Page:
Click amount to donate direct to CounterPunch
  • $25
  • $50
  • $100
  • $500
  • $other
  • use PayPal
Spring Fund Drive: Keep CounterPunch Afloat
CounterPunch is a lifeboat of sanity in today’s turbulent political seas. Please make a tax-deductible donation and help us continue to fight Trump and his enablers on both sides of the aisle. Every dollar counts!
FacebookTwitterGoogle+RedditEmail

Israeli Forest Named After Australian Prime Minister

There is something worrying about a prime minister of a liberal, democratic country who imposes values on his country’s citizens and those who wish to become citizens, yet does not adhere to those values when he regards it politically expedient to ignore them. This is precisely what Prime Minister John Howard has done in accepting the “honour” of having a forest named after him in Israel’s Negev Desert and also the Jerusalem Prize for his support of Israel and its “values”. And John Howard is in good company: Sir Robert Menzies and Bob Hawke – both former Australian prime ministers – also have forests in Israel named after them, as well as a former governor-general, Sir Zelman Cowen.

The naming of the John Howard forest was arranged by a quasi-private land agency, the Jewish National Fund (JNF) which deliberately discriminates against non-Jews in its allocation of long-lease agreements. This arrangement services Israel’s apartheid policies aimed at bringing about the Judaisation of all of the land originally known as historic Palestine. The Israeli government relies on the JNF and international Zionist organizations to bring in Jews from abroad to settle on land forcibly taken from the non-Jewish inhabitants–a practice which is discriminatory and illegal. Already the JNF holds 13 per cent of the land and now is currently advertising its “Blueprint Negev” as “A Miracle in the Desert”. Only Jews will have access to the new development in keeping with the JNF’s charter, which is focused on looking after Jews globally.

The Negev Desert was and is the home of the indigenous Bedouin Arabs who are now citizens of present-day Israel. Some 80,000 have been living in 45 unrecognised villages in the southern Negev Desert and although they have a right to vote in Israel’s national elections and have a duty to pay taxes if they work, they have been calculatingly ignored when the Israeli government approves of planning projects for new Jewish communities. Their lands have been systematically confiscated and thousands of them have been forced to live in poor and densely populated shanty towns that is anathema to their traditional life on the land. These shanty towns are totally neglected by the Israeli government and the Bedouins have no access to even basic infrastructure like water, electricity and sewage. There are no roads or medical and welfare services and no municipal authority to administer services. The Bedouins, therefore, have no access to any authority that might issue permits for building and when out of necessity they do build, they live in constant fear of having their homes destroyed.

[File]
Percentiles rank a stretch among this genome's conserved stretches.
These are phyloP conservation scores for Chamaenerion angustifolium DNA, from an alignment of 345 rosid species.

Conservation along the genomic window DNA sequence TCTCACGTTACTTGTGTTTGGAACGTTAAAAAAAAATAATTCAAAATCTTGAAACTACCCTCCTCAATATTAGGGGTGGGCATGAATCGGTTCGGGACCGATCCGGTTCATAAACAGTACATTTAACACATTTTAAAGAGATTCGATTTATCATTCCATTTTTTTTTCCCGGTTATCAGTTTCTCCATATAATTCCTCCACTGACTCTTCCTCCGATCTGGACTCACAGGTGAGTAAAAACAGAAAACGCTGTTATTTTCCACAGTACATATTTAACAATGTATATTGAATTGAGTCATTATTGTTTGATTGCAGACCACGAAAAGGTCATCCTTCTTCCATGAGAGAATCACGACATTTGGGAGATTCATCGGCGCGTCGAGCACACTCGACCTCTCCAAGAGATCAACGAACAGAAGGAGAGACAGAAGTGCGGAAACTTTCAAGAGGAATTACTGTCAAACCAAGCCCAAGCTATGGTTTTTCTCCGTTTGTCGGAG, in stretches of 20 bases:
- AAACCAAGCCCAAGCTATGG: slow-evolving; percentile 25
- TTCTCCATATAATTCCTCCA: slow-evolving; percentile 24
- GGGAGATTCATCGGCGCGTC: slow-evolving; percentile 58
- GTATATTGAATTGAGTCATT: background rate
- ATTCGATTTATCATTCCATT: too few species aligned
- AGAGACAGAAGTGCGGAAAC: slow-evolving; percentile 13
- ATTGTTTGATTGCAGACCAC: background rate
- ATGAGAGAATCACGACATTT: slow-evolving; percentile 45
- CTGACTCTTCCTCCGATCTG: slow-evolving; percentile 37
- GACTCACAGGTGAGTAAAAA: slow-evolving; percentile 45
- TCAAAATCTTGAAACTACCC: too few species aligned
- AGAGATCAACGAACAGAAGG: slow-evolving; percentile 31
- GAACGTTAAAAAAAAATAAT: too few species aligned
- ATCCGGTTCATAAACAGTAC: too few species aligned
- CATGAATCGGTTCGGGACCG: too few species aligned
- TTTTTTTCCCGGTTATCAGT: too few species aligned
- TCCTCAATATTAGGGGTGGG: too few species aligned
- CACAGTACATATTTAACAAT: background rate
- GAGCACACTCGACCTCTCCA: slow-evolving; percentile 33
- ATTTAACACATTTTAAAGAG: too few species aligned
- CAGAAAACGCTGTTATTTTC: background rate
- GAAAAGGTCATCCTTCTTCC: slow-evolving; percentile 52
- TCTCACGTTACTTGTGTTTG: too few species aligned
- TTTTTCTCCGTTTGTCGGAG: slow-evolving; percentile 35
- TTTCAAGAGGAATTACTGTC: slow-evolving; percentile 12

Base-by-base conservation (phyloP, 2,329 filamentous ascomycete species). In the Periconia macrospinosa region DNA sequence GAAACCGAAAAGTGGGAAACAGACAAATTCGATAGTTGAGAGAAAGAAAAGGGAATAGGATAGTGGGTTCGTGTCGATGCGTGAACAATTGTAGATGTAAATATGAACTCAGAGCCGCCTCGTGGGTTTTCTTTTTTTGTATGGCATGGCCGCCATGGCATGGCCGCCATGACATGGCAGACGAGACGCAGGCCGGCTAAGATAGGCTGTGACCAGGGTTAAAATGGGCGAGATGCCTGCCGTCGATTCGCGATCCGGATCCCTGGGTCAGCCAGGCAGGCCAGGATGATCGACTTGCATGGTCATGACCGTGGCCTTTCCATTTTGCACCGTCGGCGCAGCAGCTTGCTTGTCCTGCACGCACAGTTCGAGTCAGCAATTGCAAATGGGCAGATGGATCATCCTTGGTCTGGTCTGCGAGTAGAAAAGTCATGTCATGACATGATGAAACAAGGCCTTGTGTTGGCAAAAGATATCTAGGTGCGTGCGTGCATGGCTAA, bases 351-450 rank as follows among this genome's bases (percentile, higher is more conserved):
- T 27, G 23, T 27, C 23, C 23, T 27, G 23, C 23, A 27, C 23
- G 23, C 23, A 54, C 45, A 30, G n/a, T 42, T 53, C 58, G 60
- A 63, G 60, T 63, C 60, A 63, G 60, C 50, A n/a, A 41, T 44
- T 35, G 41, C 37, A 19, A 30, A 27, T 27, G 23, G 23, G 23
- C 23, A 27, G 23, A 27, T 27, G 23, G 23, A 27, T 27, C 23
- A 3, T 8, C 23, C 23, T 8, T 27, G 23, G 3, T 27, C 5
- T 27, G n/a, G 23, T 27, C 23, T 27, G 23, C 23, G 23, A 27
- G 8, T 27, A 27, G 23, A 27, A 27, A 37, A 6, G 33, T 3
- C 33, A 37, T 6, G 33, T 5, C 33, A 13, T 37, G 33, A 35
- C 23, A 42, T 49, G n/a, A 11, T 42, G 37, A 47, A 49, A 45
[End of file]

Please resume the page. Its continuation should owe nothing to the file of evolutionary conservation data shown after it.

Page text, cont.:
The similarity of conditions between the Bedouin Arabs and black South Africans during the Apartheid era is obvious. Like the white South Africans, Jewish Israelis seek to preserve their privileged position in Israel at all costs, tragically to the detriment of the non-Jewish citizens. All Israel’s policies, therefore, are geared to ensure the exclusivity and security of the Jewish state. Thus, mass expulsions followed by home demolitions and razing of villages is a familiar story in Israel just as forced removal was the modus operandi in South Africa. Under Israel’s former Prime Minister Sharon, a five-year plan was approved by the Israeli cabinet, to force the Bedouins living in the unrecognised villages to leave.

There was no consultation, just a gradual increase in house demolitions, the spraying of herbicide on crops to stop land cultivation and the filing of eviction suits. Places were renamed and Jewish towns, villages and cooperatives were built in place of the Bedouin villages. The Bedouins, who once owned 94 per cent of the total land, have had their land declared state property. They now own less than 3 per cent, and those who refuse to leave their unrecognised villages, are called “squatters”.